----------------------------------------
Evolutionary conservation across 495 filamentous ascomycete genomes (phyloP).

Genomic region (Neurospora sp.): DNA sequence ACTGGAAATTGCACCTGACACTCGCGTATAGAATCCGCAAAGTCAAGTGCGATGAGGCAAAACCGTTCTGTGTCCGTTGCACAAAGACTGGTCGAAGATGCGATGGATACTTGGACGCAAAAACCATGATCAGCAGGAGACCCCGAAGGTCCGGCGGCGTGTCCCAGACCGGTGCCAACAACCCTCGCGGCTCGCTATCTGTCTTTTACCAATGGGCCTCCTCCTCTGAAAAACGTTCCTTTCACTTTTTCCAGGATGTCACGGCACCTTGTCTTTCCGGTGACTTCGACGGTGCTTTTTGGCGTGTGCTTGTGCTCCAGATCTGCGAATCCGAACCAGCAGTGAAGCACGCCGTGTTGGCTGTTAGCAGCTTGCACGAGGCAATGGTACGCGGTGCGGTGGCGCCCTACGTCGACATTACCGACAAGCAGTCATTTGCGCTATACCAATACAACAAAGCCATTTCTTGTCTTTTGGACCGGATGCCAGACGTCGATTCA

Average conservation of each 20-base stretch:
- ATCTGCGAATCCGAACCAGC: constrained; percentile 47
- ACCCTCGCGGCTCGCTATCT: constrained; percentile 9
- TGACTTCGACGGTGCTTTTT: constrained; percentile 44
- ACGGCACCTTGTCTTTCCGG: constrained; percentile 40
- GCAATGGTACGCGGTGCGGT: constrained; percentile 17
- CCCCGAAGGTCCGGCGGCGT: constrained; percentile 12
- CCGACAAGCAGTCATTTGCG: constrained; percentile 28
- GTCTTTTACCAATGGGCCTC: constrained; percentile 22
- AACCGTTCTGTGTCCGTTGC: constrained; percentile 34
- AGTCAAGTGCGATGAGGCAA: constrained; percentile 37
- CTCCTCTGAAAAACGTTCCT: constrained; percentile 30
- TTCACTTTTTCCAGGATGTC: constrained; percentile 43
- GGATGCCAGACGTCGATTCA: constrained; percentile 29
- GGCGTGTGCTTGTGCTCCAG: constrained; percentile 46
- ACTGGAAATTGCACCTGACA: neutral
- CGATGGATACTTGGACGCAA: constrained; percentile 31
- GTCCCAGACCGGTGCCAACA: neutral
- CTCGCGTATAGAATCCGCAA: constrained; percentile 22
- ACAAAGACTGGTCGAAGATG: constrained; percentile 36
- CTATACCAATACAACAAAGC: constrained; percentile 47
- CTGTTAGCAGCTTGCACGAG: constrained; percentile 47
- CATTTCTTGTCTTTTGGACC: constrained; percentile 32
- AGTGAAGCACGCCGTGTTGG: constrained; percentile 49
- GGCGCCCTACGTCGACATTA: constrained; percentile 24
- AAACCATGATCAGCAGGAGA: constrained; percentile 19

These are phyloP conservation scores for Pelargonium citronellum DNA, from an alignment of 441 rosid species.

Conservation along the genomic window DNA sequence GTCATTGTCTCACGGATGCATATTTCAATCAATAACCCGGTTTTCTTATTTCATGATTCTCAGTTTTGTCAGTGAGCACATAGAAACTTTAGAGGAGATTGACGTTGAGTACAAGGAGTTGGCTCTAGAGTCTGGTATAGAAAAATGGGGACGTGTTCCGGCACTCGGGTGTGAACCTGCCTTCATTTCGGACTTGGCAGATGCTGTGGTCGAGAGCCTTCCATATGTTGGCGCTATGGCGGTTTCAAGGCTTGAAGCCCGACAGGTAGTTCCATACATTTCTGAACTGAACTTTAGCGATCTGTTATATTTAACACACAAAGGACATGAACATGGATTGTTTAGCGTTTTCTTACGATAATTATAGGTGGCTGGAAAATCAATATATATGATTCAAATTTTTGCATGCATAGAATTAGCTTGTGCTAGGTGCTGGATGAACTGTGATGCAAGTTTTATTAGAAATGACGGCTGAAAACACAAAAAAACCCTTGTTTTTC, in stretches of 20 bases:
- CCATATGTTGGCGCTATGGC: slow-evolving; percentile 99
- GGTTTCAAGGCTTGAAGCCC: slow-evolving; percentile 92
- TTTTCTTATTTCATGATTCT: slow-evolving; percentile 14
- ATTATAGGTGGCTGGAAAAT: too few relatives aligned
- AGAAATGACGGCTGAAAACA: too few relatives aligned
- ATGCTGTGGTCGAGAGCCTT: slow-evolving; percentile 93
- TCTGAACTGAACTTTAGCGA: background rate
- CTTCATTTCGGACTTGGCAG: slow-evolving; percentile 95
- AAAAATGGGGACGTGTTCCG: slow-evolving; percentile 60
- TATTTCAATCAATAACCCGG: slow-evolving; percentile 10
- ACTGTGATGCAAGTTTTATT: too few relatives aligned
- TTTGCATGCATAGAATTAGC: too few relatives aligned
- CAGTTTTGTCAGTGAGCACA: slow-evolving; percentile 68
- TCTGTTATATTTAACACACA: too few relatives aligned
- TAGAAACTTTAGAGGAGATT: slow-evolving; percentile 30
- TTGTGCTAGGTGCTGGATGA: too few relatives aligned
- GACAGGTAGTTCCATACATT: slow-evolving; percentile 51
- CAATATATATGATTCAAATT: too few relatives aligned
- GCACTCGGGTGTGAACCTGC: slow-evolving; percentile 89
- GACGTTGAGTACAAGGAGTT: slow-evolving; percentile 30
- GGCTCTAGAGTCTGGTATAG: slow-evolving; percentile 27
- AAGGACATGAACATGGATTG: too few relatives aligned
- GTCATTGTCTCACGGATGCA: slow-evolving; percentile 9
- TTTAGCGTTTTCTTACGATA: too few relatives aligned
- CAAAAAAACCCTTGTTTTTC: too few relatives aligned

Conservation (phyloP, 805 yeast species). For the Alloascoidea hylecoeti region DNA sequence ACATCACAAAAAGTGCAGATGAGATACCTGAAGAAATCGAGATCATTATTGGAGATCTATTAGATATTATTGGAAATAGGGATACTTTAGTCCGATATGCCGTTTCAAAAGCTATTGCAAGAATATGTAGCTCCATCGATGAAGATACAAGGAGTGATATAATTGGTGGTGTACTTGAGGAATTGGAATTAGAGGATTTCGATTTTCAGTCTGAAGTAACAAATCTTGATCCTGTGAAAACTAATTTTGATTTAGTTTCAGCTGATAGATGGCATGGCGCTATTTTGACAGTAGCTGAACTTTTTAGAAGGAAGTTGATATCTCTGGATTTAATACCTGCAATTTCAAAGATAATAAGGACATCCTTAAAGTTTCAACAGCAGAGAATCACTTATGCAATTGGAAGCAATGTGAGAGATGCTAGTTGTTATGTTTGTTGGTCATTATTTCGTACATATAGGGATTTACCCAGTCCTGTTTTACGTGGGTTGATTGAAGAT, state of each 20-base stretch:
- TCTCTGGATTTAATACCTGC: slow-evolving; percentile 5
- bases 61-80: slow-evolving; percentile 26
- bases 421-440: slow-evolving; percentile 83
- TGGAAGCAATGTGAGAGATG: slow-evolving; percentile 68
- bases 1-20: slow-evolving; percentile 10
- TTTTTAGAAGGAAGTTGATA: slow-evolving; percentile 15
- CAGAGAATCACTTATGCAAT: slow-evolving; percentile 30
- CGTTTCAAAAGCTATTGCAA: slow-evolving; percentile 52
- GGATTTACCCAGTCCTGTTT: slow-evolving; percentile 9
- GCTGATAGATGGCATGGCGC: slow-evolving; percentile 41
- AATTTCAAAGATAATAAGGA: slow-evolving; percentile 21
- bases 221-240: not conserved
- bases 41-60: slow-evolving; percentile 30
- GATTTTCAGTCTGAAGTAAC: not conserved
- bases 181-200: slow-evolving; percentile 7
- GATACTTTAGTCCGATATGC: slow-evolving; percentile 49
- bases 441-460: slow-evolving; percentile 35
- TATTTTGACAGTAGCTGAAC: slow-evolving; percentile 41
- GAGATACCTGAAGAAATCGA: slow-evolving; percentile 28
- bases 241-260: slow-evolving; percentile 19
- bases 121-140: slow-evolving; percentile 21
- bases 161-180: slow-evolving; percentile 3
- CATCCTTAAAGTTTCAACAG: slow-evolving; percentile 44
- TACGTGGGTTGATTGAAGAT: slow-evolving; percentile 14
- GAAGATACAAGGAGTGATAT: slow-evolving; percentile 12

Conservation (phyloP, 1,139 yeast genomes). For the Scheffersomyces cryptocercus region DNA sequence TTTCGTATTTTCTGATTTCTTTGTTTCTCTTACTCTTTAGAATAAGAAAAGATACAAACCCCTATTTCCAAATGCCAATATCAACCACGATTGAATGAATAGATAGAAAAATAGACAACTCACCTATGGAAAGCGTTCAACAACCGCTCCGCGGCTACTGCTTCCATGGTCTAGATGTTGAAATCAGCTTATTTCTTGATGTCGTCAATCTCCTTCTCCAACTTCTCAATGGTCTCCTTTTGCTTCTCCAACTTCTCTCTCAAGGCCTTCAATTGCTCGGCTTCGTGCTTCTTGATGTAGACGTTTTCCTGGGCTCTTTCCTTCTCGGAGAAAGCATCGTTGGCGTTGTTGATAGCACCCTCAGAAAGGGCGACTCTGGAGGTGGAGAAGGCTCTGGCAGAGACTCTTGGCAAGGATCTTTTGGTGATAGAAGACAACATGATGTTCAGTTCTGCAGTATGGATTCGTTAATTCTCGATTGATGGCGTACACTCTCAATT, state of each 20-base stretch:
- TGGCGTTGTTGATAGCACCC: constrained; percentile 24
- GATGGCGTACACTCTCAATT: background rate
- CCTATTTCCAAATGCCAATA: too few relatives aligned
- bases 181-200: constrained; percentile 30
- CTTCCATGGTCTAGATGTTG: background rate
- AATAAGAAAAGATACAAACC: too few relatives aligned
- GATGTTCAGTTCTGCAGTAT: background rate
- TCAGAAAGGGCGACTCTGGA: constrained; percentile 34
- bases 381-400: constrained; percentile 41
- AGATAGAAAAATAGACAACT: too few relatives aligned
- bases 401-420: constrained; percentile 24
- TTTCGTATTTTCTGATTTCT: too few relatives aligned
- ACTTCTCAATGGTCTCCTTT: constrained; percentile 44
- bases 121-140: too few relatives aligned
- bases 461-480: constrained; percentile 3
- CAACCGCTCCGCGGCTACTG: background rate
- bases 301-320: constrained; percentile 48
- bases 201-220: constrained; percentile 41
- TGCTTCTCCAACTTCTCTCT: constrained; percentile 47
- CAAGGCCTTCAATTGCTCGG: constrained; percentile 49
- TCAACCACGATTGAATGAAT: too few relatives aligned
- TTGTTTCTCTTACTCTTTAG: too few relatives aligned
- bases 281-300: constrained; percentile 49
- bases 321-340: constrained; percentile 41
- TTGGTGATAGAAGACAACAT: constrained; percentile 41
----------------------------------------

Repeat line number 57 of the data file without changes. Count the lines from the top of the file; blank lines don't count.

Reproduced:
- TCTCTGGATTTAATACCTGC: slow-evolving; percentile 5